Simply email me at lori @ loriamay.com [no spaces] with your publication details, link to your website(s), and your availability for an interview. I generally conduct my Q&As via email, so it doesn’t matter where you’re located in the world. If you have a new publication on the way, we can make it happen.

Thanks!

Friday, December 18, 2009

poetry reading at Goldfish Tea

I’m pleased to be a part of a well-rounded night of performances happening this Saturday, at Goldfish Tea in Royal Oak MI. The event runs from 6-10pm and is free and open to the public, so do drop in for a pleasant evening of poetry if you’re near.

The evening will host a selection of poetry, music, and cross-genre work by artists including Emily Rose, Laura Bodary, Patrick O’Leary, Alison Donahue, Barbara Klimkowski, and Justin Petrusak. Hosted by the feature reader, Cat Listening will also be launching a new book at Saturday’s event.

Goldfish Tea is located at 117 4th Street in Royal Oak MI. For more information about the venue, visit their website here: http://www.goldfishtea.com.

I’ll be reading selections from stains and likely a few new pieces. I hope to see you there!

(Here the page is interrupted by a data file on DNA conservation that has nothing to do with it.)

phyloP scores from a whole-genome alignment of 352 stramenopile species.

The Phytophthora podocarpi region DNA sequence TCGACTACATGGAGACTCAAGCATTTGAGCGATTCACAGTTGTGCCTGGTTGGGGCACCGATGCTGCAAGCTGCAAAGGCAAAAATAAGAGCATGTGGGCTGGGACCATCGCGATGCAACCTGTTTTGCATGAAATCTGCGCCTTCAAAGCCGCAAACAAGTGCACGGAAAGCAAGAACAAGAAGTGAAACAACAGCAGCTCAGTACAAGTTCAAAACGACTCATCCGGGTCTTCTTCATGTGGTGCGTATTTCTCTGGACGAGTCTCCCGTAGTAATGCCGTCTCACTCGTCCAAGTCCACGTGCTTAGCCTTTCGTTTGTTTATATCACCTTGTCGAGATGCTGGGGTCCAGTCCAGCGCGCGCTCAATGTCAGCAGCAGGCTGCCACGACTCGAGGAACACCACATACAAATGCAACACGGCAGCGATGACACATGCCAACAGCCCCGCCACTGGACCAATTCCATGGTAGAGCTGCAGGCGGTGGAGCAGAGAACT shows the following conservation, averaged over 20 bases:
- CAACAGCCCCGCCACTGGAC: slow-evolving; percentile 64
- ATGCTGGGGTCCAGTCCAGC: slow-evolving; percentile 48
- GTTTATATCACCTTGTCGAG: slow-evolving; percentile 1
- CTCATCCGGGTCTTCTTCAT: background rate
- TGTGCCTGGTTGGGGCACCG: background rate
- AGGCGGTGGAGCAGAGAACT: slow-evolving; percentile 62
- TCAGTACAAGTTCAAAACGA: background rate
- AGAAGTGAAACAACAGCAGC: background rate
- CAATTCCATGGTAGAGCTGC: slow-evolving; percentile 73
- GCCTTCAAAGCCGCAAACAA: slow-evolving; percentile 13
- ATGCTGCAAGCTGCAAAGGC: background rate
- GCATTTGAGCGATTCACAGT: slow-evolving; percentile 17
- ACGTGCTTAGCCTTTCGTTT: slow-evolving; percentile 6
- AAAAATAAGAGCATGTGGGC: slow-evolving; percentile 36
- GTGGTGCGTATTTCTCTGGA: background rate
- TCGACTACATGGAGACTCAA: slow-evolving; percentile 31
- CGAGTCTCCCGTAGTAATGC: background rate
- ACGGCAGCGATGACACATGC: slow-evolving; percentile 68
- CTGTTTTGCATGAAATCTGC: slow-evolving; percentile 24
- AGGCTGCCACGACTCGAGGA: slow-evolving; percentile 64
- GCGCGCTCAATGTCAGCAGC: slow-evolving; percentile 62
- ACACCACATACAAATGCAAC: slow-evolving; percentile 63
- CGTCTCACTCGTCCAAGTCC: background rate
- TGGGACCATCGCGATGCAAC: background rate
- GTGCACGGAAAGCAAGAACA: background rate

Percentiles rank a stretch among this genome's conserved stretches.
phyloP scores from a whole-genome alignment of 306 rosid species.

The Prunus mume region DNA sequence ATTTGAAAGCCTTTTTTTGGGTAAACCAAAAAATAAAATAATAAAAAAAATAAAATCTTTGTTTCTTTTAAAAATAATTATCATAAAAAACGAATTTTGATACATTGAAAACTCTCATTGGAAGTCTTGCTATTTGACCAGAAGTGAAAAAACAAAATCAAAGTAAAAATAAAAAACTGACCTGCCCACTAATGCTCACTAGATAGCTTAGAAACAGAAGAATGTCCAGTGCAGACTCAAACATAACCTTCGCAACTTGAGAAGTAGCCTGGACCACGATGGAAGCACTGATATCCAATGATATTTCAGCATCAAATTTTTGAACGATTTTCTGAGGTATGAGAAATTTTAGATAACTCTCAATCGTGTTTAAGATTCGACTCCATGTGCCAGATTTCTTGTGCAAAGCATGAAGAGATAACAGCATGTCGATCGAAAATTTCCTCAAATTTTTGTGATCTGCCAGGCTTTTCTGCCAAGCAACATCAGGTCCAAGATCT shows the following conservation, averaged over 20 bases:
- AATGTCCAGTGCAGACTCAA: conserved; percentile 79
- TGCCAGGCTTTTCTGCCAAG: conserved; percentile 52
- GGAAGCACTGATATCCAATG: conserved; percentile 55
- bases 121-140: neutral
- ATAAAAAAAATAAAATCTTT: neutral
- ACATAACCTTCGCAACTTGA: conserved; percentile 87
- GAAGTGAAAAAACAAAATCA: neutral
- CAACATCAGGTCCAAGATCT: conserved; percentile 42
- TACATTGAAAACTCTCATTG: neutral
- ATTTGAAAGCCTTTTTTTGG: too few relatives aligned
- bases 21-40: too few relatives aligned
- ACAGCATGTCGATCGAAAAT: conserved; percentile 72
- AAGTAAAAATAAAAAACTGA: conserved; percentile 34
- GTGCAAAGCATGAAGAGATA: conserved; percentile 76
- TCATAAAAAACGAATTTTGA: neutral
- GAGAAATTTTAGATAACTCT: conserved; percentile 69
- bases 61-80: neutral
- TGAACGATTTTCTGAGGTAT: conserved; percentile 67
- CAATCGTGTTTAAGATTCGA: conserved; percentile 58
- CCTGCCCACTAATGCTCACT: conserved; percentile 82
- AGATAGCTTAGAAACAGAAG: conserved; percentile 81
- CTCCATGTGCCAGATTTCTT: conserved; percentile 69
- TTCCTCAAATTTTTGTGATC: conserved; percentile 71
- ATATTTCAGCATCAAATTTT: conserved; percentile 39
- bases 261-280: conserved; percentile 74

Wednesday, December 16, 2009

get organized with Duotrope's Digest

Organization is just one of the many skills writers need to develop in order to be productive. We’re not all naturals at creating spreadsheets or keeping journals to track submissions, which is why I simply must recommend Duotrope.

Duotrope’s Digest is an invaluable market resource, listing over 2700 print and online markets for creative writers. the service is offered for free and users can search for new markets by theme, genre, region, or many other sub-categories. Duetrope lists markets for fiction and poetry and hopefully someday they’ll include creative non-fiction in their market listings as well.

As a writer, I enjoy the ability to seek out new places for my work. On the main page, the Duotrope site features a rotating “random market” to introduce new markets to writers; this is a great way to find new print and online journals.

I also really like that Duotrope has a log-in system where writers can enter the information about their submissions and successes. For example, I can enter the date and type of submission I make to a specific journal and then use the submission tracker to update the fields with the response I get, when, and if it was a form or personalized response. Why is this such an incredible service?

For one, it keeps a writer organized. You can easily view where you have work submitted, what work is out there, and see how long ago you submitted.

This is also a great resource for the writers using Duotrope. All information is kept confidential, but the data is compiled to reflect averages and medians. This is very for seeing, for example, that X publication takes an average of 45 days to respond.

Whether you’re looking for new markets or need a virtual assistant to help you keep your submissions tracked, Duotrope’s Digest is a great – and free – resource.

Visit their site at http://www.duotrope.com/.

Monday, December 14, 2009

Love, IndieBound